Critics of the approach, among them environmentalists and some former officers of WHOI, have expressed concern that the commercial work might corporatize the institution. They question whether a research organization can engage the private sector effectively without losing its scientific integrity. Greenpeace senior investigator Mark Floegel pointed out in a recent Boston Globe article that corporate partners are unlikely to agree to publication of results that could put them in a bad light. In that same article, former institution director Robert Gagosian urged current directors to move slowly. “You can always say no,” he told the Globe .
Walter Munk, a former director of the Scripps Institution of Oceanography in La Jolla, California, and now professor of geophysics emeritus at the University of California, San Diego, puts the choice of collaborating with commercial partners in a slightly more positive light. “I have found a curious positive correlation between ocean problems that were looking for practical solutions and problems that enhanced our basic understanding of the ocean environment.” However, he adds, “some of my colleagues feel otherwise.” And he cautions that “Woods Hole and Scripps cannot back off in the slightest from our independence in choosing what we work on and what our conclusions are.”
WHOI’s administrators strongly deny that the pursuit of corporate support will sully the institution’s mission. “You have to make sure you maintain scientific integrity; that’s what the brand is all about,” Avery asserts, noting that a lot of universities have their own collaborations with for-profit organizations. “We’re very careful when we’re creating these arrangements with for-profit centers that they are partnerships, and that scientific integrity is still there,” she continues. “That means that we can publish, that the data is not censored in any way, and that intellectual property is owned by us or shared.” Indeed, Madin adds, “We walked away from a couple of million-dollar projects from an oil company because we couldn’t agree on intellectual property rights. We are obligated to retain the intellectual property on what we find. We also have a public obligation to make innovations available and useful.”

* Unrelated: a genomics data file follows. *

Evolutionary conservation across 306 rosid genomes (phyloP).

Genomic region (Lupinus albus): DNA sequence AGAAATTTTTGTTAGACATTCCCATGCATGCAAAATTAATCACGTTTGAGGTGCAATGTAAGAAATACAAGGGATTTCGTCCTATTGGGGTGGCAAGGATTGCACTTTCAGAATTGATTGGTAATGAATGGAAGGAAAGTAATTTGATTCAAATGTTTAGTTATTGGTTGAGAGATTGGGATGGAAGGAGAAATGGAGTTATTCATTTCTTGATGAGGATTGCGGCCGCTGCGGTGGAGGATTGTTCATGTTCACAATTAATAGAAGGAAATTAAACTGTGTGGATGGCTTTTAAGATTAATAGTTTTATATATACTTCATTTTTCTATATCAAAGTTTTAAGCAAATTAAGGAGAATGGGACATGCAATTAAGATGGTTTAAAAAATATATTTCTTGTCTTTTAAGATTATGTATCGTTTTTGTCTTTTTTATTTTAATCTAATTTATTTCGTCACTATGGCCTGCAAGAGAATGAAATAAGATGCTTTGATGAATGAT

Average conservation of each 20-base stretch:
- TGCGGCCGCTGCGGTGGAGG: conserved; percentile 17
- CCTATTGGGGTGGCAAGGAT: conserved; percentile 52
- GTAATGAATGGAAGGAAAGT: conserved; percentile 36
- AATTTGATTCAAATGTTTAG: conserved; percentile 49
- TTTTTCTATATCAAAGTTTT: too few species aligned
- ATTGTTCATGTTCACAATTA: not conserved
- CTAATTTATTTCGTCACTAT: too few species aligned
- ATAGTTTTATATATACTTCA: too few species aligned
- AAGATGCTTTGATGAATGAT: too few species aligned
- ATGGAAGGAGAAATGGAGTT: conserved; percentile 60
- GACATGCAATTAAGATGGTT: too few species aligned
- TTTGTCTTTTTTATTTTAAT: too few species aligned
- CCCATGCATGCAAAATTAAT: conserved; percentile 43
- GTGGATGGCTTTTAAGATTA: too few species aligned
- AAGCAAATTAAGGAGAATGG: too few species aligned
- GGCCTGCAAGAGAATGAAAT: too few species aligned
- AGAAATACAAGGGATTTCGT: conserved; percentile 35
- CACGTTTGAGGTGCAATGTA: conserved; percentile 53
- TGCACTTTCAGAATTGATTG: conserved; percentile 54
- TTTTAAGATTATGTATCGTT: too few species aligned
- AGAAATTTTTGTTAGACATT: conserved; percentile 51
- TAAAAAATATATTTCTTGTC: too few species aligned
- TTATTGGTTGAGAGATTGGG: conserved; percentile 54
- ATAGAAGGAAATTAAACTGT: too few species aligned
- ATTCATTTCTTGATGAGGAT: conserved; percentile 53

Ultimately, the degree of corporate influence will be decided by how the deals are implemented. That may be an even bigger challenge than finding new sources of funding—a task that will fall on new leadership. All three institutions will soon be under new management. WHRC awaits the arrival of a new president, Philip Duffy, in January. In May, having overseen the affiliation with the University of Chicago, Ruderman decided to depart from MBL and return to research in the laboratory; she remains in charge until her successor is named. Then early this month, Avery announced that she will leave WHOI next June, when her contract ends.
Personnel changes may be afoot in the scientific corners of Woods Hole, but the new reality appears here to stay. Even if financial good times return, WHOI at least seems unlikely to give up its collaborations with industry. “If the federal money were to come back, I’m not sure we would give it back,” Avery says.